Tillis notes support for increased federal penalties following Dallas shooting
By Josh Bergeron
SALISBURY — Following a mass shooting in Dallas that took the lives of five police officers, U.S. Sen. Thom Tillis, R-N.C., emphasized his support for a measure that would punish perpetrators of similar incidents.
By Friday afternoon, five police officers were confirmed dead in downtown Dallas shooting that occurred Thursday evening. Seven others, including two civilians, were injured. The Associated Press reported that police killed the suspect by using a robot to deliver a bomb.
In a prepared statement issued Friday, Tillis said it’s important to support law enforcement officers.
He also mentioned a pending piece of legislation called the “Thin Blue Line Act,” which would increase penalties for people who kill or attempt to kill first responders. The list of sponsors and cosponsors is entirely composed of Republicans, including Tillis. In his statement, Tillis mentioned the bill as a way to support law enforcement officers.
More specifically, the bill supported by Tillis would amend the federal criminal code to make the murder or attempted murder of a law enforcement officer, firefighter or other first responder an aggravating factor for juries that are considering the death penalty.
“Brave men and women put their lives on the line every day to keep us safe, and our federal laws should support them and give them the protections they need and deserve,” Tillis said.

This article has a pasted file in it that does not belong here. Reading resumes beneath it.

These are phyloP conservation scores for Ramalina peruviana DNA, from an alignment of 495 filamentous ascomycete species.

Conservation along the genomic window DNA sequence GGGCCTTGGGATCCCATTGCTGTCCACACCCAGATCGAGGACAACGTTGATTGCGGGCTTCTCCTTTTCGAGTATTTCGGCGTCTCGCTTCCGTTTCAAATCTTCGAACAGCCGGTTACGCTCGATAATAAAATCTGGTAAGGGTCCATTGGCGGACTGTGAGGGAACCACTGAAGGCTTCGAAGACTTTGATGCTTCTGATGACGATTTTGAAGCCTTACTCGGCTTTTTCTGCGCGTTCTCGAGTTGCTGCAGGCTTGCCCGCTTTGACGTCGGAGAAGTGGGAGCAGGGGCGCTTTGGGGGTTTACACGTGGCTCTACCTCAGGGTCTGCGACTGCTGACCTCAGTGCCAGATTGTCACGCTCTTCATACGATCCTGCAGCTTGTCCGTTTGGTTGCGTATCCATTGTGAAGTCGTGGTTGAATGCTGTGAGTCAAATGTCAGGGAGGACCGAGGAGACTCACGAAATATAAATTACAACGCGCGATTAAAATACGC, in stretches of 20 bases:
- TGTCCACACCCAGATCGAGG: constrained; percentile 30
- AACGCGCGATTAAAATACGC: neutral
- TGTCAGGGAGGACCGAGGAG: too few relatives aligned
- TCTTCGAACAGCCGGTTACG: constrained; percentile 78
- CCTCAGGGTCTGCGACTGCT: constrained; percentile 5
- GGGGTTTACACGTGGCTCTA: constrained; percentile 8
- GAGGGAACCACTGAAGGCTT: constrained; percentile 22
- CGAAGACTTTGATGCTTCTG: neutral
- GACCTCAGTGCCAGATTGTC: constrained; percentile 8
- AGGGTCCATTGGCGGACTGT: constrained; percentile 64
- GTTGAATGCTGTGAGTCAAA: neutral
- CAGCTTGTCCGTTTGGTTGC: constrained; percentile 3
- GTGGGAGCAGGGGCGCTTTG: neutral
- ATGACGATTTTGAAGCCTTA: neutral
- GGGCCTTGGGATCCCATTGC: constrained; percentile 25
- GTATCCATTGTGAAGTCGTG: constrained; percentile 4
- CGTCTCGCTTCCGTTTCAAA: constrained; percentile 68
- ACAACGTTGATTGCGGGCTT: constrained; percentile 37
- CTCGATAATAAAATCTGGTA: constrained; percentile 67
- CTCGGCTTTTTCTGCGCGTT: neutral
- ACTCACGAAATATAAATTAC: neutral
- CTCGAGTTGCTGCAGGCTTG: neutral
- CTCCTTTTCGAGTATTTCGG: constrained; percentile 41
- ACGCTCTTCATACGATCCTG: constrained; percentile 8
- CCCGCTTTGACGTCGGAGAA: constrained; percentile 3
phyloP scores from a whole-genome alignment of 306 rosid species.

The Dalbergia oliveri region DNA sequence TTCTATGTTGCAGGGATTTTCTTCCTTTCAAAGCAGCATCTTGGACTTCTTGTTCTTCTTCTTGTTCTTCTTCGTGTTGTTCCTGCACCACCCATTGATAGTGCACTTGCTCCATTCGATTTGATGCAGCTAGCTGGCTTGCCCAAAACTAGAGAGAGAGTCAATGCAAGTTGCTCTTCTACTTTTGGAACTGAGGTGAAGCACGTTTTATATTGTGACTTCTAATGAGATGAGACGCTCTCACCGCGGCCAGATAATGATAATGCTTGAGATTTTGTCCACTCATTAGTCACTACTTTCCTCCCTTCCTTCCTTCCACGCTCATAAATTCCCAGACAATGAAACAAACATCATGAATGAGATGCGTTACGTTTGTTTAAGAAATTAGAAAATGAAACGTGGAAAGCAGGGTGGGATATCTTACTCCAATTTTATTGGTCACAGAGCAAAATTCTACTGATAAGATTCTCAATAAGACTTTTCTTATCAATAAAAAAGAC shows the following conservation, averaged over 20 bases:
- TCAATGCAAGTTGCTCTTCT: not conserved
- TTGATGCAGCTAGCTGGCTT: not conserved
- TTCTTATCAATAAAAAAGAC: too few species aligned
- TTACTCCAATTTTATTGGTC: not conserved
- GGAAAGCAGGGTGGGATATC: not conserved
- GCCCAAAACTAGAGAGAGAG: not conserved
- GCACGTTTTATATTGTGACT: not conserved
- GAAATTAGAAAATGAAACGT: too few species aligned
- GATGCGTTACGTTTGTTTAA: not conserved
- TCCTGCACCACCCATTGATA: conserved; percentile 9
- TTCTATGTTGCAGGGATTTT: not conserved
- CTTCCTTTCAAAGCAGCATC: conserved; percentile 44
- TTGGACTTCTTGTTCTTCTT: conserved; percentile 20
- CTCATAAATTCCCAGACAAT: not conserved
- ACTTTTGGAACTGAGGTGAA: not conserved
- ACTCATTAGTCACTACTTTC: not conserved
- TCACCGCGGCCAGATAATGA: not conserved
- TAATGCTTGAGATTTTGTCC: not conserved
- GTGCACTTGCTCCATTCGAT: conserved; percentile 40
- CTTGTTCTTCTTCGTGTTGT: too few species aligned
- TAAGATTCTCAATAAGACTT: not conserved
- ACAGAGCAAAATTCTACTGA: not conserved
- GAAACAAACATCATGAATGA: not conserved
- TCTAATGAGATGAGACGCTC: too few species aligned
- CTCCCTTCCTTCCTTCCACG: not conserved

Law enforcement officers are described in the bill as those who are authorized to “engage in or supervise the detention, investigation, prosecution or incarceration of any person for any criminal violation” and those who are authorized to apprehend or arrest anyone for a criminal violation.
The aggravating factor would apply when the murder occurs while a first responder is at work or because of the first responder’s job status.
After it was first introduced in 2015, the bill received support from the National Sheriffs’ Association. At the time, the organization noted that the death penalty can be considered when a federal law enforcement officer is murdered. The death penalty cannot be considered for state or local law enforcement officers.
“It is an important recognition that the targeting of state and local law enforcement officers and firefighters is equally as abhorrent in the eyes of the law,” said Executive Director Jonathan F. Thompson at the time.
In his statement that followed the Dallas mass murder, Tillis stressed the vital role of law enforcement in North Carolina’s communities.
“I am proud of North Carolina’s law enforcement community and grateful for the brave men and women in blue who risk their lives every single day to patrol our streets, protect our communities, and keep our families safe,” Tillis said. “One of the great privileges I’ve had as North Carolina’s senator is visiting police stations across the state and personally thanking our officers for the selfless risks and sacrifices they make for all North Carolinians. Wearing the blue uniform is one of the toughest and most dangerous jobs in America.”
Contact reporter Josh Bergeron at 704-797-4246.